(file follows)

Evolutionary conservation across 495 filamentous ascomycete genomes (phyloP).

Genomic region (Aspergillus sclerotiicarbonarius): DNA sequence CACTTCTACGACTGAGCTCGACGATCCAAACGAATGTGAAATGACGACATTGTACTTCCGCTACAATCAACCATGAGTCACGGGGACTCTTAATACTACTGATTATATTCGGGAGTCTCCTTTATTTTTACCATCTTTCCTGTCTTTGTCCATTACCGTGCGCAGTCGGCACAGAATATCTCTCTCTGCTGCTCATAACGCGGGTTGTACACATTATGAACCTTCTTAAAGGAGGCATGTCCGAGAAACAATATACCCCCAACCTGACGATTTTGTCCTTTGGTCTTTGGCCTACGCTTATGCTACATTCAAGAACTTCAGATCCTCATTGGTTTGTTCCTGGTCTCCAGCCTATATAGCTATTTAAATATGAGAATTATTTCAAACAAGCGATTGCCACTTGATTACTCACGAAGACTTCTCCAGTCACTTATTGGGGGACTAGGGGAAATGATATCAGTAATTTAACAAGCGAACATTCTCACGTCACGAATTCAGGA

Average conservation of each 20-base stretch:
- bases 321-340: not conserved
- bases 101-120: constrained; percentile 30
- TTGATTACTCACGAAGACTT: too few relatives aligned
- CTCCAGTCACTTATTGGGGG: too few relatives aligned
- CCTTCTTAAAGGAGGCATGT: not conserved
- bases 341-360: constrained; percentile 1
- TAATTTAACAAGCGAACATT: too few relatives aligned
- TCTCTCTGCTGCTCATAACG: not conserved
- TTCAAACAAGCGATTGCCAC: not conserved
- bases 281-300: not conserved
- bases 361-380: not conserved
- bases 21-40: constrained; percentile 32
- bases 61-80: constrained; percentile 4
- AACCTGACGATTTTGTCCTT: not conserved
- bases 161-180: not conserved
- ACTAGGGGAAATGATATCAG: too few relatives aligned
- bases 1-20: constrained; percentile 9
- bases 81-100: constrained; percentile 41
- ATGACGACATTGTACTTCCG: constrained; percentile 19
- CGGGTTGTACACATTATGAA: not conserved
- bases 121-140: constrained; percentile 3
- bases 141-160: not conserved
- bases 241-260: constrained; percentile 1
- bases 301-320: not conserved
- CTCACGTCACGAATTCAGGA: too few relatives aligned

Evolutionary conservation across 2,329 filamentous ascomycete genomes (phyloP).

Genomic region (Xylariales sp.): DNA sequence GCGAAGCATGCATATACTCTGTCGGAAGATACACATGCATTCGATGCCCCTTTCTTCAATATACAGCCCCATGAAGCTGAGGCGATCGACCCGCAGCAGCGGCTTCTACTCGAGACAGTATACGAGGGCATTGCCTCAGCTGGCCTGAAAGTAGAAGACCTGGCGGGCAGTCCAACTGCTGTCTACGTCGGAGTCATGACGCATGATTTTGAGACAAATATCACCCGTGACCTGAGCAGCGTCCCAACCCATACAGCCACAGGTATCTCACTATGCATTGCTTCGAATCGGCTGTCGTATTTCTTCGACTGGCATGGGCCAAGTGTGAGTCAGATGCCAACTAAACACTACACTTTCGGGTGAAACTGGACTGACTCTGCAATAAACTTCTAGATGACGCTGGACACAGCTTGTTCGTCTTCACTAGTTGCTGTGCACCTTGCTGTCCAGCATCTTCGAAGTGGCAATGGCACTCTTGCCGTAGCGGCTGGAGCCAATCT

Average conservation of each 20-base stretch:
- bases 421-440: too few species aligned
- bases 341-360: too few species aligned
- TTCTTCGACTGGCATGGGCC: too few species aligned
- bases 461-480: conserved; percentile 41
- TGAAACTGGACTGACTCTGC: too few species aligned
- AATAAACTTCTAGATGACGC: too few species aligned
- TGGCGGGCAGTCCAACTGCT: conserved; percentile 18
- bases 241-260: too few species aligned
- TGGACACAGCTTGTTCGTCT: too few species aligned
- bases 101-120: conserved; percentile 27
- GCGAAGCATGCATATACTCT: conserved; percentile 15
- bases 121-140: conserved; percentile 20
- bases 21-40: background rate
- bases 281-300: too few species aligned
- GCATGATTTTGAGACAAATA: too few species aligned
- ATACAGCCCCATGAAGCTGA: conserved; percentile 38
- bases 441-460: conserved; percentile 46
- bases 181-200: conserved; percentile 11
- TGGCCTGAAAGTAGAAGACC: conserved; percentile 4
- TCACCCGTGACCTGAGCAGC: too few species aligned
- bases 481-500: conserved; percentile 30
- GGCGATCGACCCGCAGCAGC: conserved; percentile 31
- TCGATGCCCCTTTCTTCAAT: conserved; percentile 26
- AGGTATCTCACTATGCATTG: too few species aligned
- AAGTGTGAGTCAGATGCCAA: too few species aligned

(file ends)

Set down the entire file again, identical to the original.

Evolutionary conservation across 495 filamentous ascomycete genomes (phyloP).

Genomic region (Aspergillus sclerotiicarbonarius): DNA sequence CACTTCTACGACTGAGCTCGACGATCCAAACGAATGTGAAATGACGACATTGTACTTCCGCTACAATCAACCATGAGTCACGGGGACTCTTAATACTACTGATTATATTCGGGAGTCTCCTTTATTTTTACCATCTTTCCTGTCTTTGTCCATTACCGTGCGCAGTCGGCACAGAATATCTCTCTCTGCTGCTCATAACGCGGGTTGTACACATTATGAACCTTCTTAAAGGAGGCATGTCCGAGAAACAATATACCCCCAACCTGACGATTTTGTCCTTTGGTCTTTGGCCTACGCTTATGCTACATTCAAGAACTTCAGATCCTCATTGGTTTGTTCCTGGTCTCCAGCCTATATAGCTATTTAAATATGAGAATTATTTCAAACAAGCGATTGCCACTTGATTACTCACGAAGACTTCTCCAGTCACTTATTGGGGGACTAGGGGAAATGATATCAGTAATTTAACAAGCGAACATTCTCACGTCACGAATTCAGGA

Average conservation of each 20-base stretch:
- bases 321-340: not conserved
- bases 101-120: constrained; percentile 30
- TTGATTACTCACGAAGACTT: too few relatives aligned
- CTCCAGTCACTTATTGGGGG: too few relatives aligned
- CCTTCTTAAAGGAGGCATGT: not conserved
- bases 341-360: constrained; percentile 1
- TAATTTAACAAGCGAACATT: too few relatives aligned
- TCTCTCTGCTGCTCATAACG: not conserved
- TTCAAACAAGCGATTGCCAC: not conserved
- bases 281-300: not conserved
- bases 361-380: not conserved
- bases 21-40: constrained; percentile 32
- bases 61-80: constrained; percentile 4
- AACCTGACGATTTTGTCCTT: not conserved
- bases 161-180: not conserved
- ACTAGGGGAAATGATATCAG: too few relatives aligned
- bases 1-20: constrained; percentile 9
- bases 81-100: constrained; percentile 41
- ATGACGACATTGTACTTCCG: constrained; percentile 19
- CGGGTTGTACACATTATGAA: not conserved
- bases 121-140: constrained; percentile 3
- bases 141-160: not conserved
- bases 241-260: constrained; percentile 1
- bases 301-320: not conserved
- CTCACGTCACGAATTCAGGA: too few relatives aligned

Evolutionary conservation across 2,329 filamentous ascomycete genomes (phyloP).

Genomic region (Xylariales sp.): DNA sequence GCGAAGCATGCATATACTCTGTCGGAAGATACACATGCATTCGATGCCCCTTTCTTCAATATACAGCCCCATGAAGCTGAGGCGATCGACCCGCAGCAGCGGCTTCTACTCGAGACAGTATACGAGGGCATTGCCTCAGCTGGCCTGAAAGTAGAAGACCTGGCGGGCAGTCCAACTGCTGTCTACGTCGGAGTCATGACGCATGATTTTGAGACAAATATCACCCGTGACCTGAGCAGCGTCCCAACCCATACAGCCACAGGTATCTCACTATGCATTGCTTCGAATCGGCTGTCGTATTTCTTCGACTGGCATGGGCCAAGTGTGAGTCAGATGCCAACTAAACACTACACTTTCGGGTGAAACTGGACTGACTCTGCAATAAACTTCTAGATGACGCTGGACACAGCTTGTTCGTCTTCACTAGTTGCTGTGCACCTTGCTGTCCAGCATCTTCGAAGTGGCAATGGCACTCTTGCCGTAGCGGCTGGAGCCAATCT

Average conservation of each 20-base stretch:
- bases 421-440: too few species aligned
- bases 341-360: too few species aligned
- TTCTTCGACTGGCATGGGCC: too few species aligned
- bases 461-480: conserved; percentile 41
- TGAAACTGGACTGACTCTGC: too few species aligned
- AATAAACTTCTAGATGACGC: too few species aligned
- TGGCGGGCAGTCCAACTGCT: conserved; percentile 18
- bases 241-260: too few species aligned
- TGGACACAGCTTGTTCGTCT: too few species aligned
- bases 101-120: conserved; percentile 27
- GCGAAGCATGCATATACTCT: conserved; percentile 15
- bases 121-140: conserved; percentile 20
- bases 21-40: background rate
- bases 281-300: too few species aligned
- GCATGATTTTGAGACAAATA: too few species aligned
- ATACAGCCCCATGAAGCTGA: conserved; percentile 38
- bases 441-460: conserved; percentile 46
- bases 181-200: conserved; percentile 11
- TGGCCTGAAAGTAGAAGACC: conserved; percentile 4
- TCACCCGTGACCTGAGCAGC: too few species aligned
- bases 481-500: conserved; percentile 30
- GGCGATCGACCCGCAGCAGC: conserved; percentile 31
- TCGATGCCCCTTTCTTCAAT: conserved; percentile 26
- AGGTATCTCACTATGCATTG: too few species aligned
- AAGTGTGAGTCAGATGCCAA: too few species aligned